The use of checklists in surgery: a paper tiger or a cost-effective life-saving device?
De Faoite D, Hanson B
Objective: Healthcare professionals are increasingly under pressure from different stakeholders to reduce healthcare costs. However, new technologies often come at a high price. The use of simple checklists has been advanced as a low-tech, low-cost way to improve surgical performance. We wanted to investigate if this has proven to be the case.
A two-pronged review of the literature was conducted. In a first stage, general information about checklists was collected from a variety of medical and non-medical sources. A comprehensive PubMed search was conducted to locate articles which reported on the health and financial outcomes once a checklist had been implemented. In addition, information on the acceptance of checklists was also extracted.
Methods: General: Checklists should only be used for simple problems. Their main advantage is acting as a cognitive aid to ensure that all of the main elements for a procedure have been addressed-for even experts forget!
Attitudes: Surgeons and surgical teams may be reluctant to use checklists at first, suggesting that attitudinal change is required for their widespread acceptance. In addition to this, changes in practice have to be integrated into daily routines. There are strategies available on how to inculcate a checklist culture in a clinic. However, once in use, the majority of the surgical team appears to appreciate the benefits that checklists bring and its use very quickly reaches nearly full compliance. Large improvements in inter-team communication have also been recorded.
A Road to Damascus type conversion was also anecdotally reported several times whereby a previously strident opponent of checklists realized that the checklist had helped identify a problem in the operating room. As a result, they learned to appreciate the value of checklists.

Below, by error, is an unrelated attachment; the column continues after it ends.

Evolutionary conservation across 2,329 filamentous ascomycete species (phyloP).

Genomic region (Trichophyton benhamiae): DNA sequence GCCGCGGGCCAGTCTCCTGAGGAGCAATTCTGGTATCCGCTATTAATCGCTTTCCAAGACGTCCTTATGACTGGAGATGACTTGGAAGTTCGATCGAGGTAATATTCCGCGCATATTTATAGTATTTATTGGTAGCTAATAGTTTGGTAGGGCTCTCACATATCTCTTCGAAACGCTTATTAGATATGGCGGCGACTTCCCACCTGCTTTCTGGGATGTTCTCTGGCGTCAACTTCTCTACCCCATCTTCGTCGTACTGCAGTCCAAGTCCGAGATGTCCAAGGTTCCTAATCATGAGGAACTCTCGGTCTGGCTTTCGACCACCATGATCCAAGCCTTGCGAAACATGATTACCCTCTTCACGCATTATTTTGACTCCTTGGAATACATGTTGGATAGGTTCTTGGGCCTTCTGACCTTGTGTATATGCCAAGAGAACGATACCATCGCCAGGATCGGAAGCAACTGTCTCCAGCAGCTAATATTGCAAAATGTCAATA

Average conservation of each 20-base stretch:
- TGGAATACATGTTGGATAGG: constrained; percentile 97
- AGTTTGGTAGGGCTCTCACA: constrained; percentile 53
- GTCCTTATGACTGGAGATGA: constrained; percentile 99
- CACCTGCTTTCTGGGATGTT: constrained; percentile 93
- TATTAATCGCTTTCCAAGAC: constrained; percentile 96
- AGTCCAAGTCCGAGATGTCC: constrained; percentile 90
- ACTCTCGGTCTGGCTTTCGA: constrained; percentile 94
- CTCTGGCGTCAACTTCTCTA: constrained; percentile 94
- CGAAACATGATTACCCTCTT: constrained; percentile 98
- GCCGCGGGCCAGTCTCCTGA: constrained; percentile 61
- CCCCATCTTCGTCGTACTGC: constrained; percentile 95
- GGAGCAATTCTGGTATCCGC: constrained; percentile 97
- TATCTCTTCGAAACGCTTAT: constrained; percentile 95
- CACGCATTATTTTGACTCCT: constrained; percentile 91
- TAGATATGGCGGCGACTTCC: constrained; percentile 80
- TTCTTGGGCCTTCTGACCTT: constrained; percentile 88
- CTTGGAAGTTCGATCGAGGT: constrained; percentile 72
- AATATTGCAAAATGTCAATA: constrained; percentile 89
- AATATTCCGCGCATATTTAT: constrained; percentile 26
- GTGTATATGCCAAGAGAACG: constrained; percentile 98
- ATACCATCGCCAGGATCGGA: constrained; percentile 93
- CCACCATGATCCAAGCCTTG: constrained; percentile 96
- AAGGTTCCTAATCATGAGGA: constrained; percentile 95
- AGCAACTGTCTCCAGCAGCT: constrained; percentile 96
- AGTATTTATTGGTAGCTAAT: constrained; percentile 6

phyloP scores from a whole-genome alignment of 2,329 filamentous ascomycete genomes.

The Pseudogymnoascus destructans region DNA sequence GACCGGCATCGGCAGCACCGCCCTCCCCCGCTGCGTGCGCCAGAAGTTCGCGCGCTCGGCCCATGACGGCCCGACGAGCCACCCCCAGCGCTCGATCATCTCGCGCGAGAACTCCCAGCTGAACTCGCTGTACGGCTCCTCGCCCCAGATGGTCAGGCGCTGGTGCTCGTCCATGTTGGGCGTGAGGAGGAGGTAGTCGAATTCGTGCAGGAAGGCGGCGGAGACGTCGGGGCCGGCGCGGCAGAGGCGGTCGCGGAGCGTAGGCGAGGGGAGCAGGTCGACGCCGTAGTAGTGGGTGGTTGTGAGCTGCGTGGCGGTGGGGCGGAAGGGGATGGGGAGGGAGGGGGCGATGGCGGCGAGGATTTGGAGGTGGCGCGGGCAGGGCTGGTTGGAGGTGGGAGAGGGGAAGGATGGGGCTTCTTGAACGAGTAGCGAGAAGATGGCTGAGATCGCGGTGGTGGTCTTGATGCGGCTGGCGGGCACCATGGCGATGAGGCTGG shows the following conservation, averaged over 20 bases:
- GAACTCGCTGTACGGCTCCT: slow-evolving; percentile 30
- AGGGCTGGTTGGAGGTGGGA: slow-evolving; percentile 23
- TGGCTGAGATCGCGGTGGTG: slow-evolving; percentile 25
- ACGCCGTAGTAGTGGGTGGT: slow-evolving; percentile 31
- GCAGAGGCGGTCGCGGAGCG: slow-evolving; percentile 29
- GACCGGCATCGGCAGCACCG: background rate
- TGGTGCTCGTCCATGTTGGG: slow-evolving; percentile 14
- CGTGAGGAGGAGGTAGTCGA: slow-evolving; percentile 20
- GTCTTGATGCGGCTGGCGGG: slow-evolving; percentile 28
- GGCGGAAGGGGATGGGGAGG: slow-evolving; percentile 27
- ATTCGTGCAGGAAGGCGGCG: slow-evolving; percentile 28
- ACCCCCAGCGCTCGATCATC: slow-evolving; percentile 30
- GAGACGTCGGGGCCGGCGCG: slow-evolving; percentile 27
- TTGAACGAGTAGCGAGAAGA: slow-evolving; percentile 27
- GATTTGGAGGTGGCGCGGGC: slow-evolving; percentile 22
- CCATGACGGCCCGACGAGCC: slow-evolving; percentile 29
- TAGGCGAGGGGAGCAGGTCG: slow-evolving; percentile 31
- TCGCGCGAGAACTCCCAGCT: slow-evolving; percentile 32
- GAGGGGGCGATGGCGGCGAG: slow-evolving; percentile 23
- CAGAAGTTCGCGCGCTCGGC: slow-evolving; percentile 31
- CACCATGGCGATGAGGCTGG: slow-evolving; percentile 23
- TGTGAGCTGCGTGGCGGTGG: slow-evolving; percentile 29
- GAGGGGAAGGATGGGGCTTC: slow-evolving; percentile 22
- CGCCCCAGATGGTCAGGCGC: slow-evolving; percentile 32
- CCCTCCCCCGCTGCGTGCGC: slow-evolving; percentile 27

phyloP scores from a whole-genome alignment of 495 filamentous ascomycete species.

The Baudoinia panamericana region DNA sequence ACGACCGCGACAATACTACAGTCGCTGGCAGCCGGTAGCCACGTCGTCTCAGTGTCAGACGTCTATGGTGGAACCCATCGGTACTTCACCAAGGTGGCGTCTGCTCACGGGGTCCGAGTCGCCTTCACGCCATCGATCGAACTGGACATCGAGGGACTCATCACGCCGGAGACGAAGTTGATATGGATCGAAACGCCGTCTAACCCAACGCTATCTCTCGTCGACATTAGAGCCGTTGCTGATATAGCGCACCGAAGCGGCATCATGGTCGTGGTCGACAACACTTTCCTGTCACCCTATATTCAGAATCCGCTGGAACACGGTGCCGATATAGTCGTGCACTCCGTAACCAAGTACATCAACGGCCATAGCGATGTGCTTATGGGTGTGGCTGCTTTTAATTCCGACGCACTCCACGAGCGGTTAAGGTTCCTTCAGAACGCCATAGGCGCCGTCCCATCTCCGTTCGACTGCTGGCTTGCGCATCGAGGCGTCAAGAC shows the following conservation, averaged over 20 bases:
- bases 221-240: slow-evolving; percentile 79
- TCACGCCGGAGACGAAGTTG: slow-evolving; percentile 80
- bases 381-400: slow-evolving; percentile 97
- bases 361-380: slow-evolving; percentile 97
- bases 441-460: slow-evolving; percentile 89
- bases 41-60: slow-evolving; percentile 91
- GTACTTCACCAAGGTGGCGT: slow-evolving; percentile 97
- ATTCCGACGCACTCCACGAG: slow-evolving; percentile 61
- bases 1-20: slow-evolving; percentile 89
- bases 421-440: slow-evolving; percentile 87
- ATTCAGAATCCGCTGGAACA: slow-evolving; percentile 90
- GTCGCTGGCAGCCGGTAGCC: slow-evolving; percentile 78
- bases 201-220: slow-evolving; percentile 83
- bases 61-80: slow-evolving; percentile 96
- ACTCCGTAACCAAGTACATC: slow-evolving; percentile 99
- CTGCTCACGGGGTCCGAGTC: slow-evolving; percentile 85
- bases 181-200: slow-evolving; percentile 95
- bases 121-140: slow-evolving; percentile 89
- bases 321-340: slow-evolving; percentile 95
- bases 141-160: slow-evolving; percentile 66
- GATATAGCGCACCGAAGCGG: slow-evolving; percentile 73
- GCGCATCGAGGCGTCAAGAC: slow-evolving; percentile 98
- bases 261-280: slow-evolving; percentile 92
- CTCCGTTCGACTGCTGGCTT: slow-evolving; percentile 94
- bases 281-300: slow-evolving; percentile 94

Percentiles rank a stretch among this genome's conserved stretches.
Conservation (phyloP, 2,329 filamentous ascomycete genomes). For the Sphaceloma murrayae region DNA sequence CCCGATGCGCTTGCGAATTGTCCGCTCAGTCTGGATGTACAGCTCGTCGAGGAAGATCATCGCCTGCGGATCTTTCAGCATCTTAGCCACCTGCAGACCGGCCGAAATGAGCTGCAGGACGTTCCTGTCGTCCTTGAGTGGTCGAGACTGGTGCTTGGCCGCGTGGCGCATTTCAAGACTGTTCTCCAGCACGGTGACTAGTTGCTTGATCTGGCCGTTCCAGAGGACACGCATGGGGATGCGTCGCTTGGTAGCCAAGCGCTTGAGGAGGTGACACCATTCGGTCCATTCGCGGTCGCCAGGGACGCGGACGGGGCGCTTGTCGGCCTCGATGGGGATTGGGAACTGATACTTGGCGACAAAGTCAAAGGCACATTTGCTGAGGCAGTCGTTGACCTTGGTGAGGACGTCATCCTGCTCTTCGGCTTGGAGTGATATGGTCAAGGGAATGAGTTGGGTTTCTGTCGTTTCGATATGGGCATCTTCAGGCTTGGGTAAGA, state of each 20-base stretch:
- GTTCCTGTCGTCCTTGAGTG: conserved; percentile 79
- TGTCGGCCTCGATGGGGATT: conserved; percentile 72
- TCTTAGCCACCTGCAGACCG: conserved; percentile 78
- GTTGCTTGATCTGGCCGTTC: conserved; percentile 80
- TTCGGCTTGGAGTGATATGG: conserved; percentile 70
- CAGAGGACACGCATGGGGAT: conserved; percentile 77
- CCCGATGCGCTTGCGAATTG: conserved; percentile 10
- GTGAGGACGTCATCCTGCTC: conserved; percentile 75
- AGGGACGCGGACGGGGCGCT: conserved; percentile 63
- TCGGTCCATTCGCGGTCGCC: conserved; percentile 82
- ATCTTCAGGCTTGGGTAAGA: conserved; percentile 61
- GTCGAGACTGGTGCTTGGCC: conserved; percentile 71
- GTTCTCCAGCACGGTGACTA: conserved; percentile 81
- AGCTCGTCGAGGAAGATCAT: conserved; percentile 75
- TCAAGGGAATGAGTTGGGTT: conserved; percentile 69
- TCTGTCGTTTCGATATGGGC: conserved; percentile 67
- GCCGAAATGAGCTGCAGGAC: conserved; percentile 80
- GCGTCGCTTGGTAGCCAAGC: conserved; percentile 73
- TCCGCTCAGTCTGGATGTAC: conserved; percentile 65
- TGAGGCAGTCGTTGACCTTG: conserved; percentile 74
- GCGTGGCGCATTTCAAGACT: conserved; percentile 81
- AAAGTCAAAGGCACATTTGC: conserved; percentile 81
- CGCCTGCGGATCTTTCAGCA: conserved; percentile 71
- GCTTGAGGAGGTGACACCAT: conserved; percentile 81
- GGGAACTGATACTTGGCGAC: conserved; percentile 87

Results: Checklists have a wide application among different disciplines and even just asking people to create one leads to improved results. An international study on the WHO Safe Surgery Checklist recorded a fall in complications in surgical patients from 11% to 7% and a fall in mortality from 1.5 to 0.8%, while other studies recorded similar improvements in outcomes.
Conclusions: Worldwide research demonstrates the effectiveness of the use of checklists in surgery. The WHO estimates that up to 500,000 patients per year could avoid fatal complications if its Safe Surgery Checklist was implemented in all cases. Checklists require careful content planning and rollout in clinics, however, they do bring noticeable and at times dramatic improvements. Checklists should also be continually adapted and evolve to suit a clinic’s present situation.
Deutscher Kongress für Orthopädie und Unfallchirurgie (DKOU 2014). Berlin, 28.-31.10.2014. Düsseldorf: German Medical Science GMS Publishing House; 2014. DocWI56-555
Published: October 13, 2014
© 2014 De Faoite et al.
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